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Obama raises legal eyebrows with executive privilege claim


**FILE** President Obama speaks April 30, 2012, in Washington. (Associated Press)

President Obama could be on shaky legal ground with his assertion of executive privilege in a congressional investigation that has been going on for a year, according to scholars who study the limits of presidential power.

Louis Fisher, a former specialist on the separation of powers at the nonpartisan Congressional Research Service, said he found the administration’s arguments “extremely unpersuasive.”

Mr. Fisher noted that Attorney General Eric H. Holder Jr., in a letter to the president, cited the need to protect the Justice Department’s “deliberative process” in responding to the congressional inquiry into a botched gun-running operation.

“Yet he admits throughout his letter to Obama that the department has regularly provided the House committee with documents” involved in drafting a particular letter to the committee on Feb. 4, 2011, Mr. Fisher said.

“He states that the department ‘has already shared with the committee over 1,300 pages of documents concerning the drafting of the Feb. 4 letter,’” Mr. Fisher said. “In short, Holder was willing to release documents about that deliberative process.”

Mr. Fisher, who has testified before Congress and written a book about executive privilege, also said Mr. Holder repeatedly cites “the fundamentally false notion that when Congress wants information from the executive branch, it must be in furtherance of a ‘legitimate legislative responsibility.’”

“The constitutional right of Congress to pursue oversight is as legitimate as its legislative function,” Mr. Fisher said. “Oversight is also essential in investigating corruption and illegal activity in the executive branch.”

‘Not to be lightly invoked’

Documents requested by House Oversight and Government Reform Committee Chairman Darrell E. Issa, California Republican, in the Fast and Furious gunrunning operation “should not qualify for executive privilege,” said Maureen Martin, senior fellow for legal affairs at the Heartland Institute, a conservative think tank based in Chicago.

“The Supreme Court has held that executive privilege is ‘an extraordinary assertion of power not to be lightly invoked,’” she said in a statement. “It is intended to safeguard deliberations in the executive branch over what course of action to take. That was decided long ago as far as Fast and Furious is concerned.”

But Steven D. Schwinn, an associate professor of law at the John Marshall Law School in Chicago, said he thinks Mr. Obama’s claim of privilege is valid.

“The committee appears to seek material relating to purely internal executive deliberations about how to respond to committee and press inquiries, and not to the substance of the program and other matters,” Mr. Schwinn said. “Largely for the reasons that the attorney general gives in his letter to the president, I think he’s right that this material is covered by executive privilege as against the committee’s request for it.”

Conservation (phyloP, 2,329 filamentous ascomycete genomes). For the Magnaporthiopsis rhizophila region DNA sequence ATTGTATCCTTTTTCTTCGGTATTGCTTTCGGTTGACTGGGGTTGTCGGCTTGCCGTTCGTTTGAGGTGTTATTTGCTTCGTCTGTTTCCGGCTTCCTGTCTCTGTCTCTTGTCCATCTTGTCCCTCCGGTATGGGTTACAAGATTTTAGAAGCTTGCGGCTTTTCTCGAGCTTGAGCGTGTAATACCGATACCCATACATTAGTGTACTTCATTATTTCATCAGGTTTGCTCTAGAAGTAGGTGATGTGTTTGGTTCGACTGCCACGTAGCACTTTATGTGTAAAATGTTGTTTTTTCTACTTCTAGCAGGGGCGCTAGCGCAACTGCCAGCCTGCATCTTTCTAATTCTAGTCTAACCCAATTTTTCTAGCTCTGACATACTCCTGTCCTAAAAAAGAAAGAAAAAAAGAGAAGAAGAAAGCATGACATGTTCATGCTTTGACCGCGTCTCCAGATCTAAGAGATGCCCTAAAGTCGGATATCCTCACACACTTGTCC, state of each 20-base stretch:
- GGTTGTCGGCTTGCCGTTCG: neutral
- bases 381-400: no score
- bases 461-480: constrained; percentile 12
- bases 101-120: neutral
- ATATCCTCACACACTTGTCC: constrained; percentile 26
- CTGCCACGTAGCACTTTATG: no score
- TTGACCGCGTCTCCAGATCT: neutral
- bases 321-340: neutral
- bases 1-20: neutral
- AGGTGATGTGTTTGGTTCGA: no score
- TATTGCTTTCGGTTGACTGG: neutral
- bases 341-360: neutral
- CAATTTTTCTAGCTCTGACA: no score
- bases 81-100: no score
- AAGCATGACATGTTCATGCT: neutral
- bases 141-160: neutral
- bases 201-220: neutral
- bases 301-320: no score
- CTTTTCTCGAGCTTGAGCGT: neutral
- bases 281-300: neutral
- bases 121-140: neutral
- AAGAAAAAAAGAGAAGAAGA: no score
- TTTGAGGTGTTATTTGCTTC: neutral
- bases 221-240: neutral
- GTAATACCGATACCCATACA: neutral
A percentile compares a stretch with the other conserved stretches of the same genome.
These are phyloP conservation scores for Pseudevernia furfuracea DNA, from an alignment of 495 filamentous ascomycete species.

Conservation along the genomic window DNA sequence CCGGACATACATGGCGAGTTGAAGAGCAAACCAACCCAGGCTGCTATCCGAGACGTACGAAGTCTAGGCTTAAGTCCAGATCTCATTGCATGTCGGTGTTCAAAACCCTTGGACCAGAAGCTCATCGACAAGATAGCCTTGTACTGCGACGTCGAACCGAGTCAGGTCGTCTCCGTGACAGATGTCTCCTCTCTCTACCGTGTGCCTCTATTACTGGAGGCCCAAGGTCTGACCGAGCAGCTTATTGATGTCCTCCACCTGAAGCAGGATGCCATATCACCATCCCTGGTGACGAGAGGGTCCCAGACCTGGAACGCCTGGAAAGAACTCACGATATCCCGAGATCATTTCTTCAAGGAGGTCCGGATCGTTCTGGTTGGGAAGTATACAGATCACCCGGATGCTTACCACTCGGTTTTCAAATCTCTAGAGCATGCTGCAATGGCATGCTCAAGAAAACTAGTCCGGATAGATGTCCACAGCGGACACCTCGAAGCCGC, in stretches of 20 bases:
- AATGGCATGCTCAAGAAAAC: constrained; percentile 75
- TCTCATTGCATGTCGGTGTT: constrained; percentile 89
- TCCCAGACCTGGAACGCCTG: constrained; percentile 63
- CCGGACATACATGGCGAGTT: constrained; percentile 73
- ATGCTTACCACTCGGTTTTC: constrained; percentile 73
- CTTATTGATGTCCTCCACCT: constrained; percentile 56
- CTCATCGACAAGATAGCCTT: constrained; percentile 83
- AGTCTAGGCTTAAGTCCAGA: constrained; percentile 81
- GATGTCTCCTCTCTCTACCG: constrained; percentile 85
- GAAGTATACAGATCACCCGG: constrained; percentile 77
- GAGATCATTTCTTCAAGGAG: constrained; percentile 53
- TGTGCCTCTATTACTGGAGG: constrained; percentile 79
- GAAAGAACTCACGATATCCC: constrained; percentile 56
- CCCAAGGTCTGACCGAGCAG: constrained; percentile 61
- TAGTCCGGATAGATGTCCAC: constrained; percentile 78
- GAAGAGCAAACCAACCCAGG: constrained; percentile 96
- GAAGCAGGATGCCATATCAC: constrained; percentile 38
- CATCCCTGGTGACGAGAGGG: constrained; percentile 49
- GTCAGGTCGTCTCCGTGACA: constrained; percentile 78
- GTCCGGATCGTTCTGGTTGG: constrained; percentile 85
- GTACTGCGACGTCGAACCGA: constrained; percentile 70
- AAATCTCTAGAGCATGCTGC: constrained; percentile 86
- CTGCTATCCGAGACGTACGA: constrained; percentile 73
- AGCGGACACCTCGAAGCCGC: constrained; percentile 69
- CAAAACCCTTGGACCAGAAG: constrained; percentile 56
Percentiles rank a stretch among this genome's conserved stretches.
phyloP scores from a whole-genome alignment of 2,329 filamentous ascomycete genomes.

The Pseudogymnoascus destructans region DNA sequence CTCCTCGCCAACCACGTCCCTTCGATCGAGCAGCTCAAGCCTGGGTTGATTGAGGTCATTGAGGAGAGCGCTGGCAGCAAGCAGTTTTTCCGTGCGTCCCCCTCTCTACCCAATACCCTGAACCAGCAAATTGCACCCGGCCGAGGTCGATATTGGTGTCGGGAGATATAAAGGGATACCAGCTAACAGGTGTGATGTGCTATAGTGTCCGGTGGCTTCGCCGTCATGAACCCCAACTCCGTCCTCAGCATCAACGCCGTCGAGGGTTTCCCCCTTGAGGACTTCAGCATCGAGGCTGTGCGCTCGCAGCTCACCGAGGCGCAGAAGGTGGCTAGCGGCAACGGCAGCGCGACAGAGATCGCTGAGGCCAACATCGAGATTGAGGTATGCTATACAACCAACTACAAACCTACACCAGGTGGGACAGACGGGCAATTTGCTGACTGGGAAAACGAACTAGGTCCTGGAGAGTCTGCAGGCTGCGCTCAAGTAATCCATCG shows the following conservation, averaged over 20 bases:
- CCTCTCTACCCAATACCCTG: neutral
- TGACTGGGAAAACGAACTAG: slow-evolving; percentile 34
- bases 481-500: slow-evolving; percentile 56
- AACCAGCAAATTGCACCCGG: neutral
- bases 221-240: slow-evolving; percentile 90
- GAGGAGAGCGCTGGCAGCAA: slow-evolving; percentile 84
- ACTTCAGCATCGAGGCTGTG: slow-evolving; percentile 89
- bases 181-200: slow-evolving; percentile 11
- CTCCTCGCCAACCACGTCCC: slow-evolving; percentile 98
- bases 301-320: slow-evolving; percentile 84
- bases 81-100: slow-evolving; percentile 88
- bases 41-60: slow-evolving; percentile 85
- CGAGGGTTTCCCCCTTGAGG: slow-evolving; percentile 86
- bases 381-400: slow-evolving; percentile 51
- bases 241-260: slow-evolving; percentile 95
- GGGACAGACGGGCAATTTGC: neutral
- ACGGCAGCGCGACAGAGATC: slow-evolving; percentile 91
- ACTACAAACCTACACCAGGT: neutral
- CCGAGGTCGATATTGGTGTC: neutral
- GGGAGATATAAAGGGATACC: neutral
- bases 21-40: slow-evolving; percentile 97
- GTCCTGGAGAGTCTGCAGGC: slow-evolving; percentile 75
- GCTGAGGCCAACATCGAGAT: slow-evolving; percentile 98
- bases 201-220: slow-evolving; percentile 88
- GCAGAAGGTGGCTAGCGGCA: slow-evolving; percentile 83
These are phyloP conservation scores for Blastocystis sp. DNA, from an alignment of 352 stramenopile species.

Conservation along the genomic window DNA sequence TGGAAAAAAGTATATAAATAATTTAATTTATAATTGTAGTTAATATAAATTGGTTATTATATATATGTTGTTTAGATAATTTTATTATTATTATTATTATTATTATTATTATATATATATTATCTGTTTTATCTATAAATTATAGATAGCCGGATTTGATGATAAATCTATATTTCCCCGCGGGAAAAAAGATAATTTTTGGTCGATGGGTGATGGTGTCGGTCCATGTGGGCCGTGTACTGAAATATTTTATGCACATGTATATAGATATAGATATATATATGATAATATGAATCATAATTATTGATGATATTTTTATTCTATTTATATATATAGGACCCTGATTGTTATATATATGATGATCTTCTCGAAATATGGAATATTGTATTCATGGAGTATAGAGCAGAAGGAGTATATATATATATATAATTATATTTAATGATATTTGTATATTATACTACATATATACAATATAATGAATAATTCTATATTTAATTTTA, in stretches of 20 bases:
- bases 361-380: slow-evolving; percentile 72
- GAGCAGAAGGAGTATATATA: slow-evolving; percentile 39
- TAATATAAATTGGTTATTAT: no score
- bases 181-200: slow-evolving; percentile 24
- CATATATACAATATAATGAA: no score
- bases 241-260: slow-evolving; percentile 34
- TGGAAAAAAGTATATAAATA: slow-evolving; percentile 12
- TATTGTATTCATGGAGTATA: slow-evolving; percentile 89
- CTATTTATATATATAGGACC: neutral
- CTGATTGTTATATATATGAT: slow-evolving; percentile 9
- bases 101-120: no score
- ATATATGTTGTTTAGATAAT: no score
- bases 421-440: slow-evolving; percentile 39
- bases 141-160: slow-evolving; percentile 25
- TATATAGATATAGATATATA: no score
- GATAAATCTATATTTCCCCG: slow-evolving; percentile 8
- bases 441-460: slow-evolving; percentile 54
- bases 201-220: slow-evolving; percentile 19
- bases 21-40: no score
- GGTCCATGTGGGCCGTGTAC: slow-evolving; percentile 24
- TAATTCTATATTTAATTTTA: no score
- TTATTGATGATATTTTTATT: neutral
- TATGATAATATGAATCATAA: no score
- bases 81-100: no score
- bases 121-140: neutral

The White House defended its assertion of executive privilege Wednesday, saying Mr. Obama has used the tactic only once, far less often than his predecessors.

But scholars say that what matters in court is the legal validity of presidential claims of privilege, not their frequency. The move also was awkward for a president who claims to be running for re-election as having the most transparent administration in history, and it opened a new front in Mr. Obama’s ongoing feud with congressional Republicans.

Previous examples

A court decision during the administration of President Clinton is considered one of the most definitive on the subject of presidential privilege. The case involved Agriculture Secretary Mike Espy, who came under investigation by an independent counsel in 1994 over accusations of improper gifts. (He resigned and was indicted, but was acquitted.)

A grand jury subpoenaed a report that the White House Counsel’s Office had prepared for Mr. Clinton on the Espy case, and Mr. Clinton cited executive privilege in refusing to turn over some of the documents. A federal appeals court decision in 1997 made clear that such claims are limited to White House officials, according to the Congressional Research Service.

“The court’s opinion carefully distinguishes between the ‘presidential communications privilege’ and the ‘deliberative process privilege,’” the CRS report stated. “Both, the court observed, are executive privileges designed to protect the confidentiality of executive branch decision-making. But the deliberative-process privilege, which applies to executive branch officials generally, is a common-law privilege that requires a lower threshold of need to be overcome, and ‘disappears altogether when there is any reason to believe government misconduct has occurred.’”

Mr. Holder and a top deputy defended the claim by saying the documents are not relevant to the original Fast and Furious operation, and that turning over such documents would have a chilling effect on the ability of a president’s top aides to give him advice confidentially.

A White House spokesman said Mr. Obama “has gone longer without asserting the privilege in a congressional dispute” than any other president in the past three decades. The White House said President George W. Bush asserted executive privilege six times, while Mr. Clinton did so 14 times.

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About the Author

Dave Boyer

Dave Boyer is a White House correspondent for The Washington Times. A native of Allentown, Pa., Boyer worked for the Philadelphia Inquirer from 2002 to 2011 and also has covered Congress for the Times. He is a graduate of Penn State University. Boyer can be reached at

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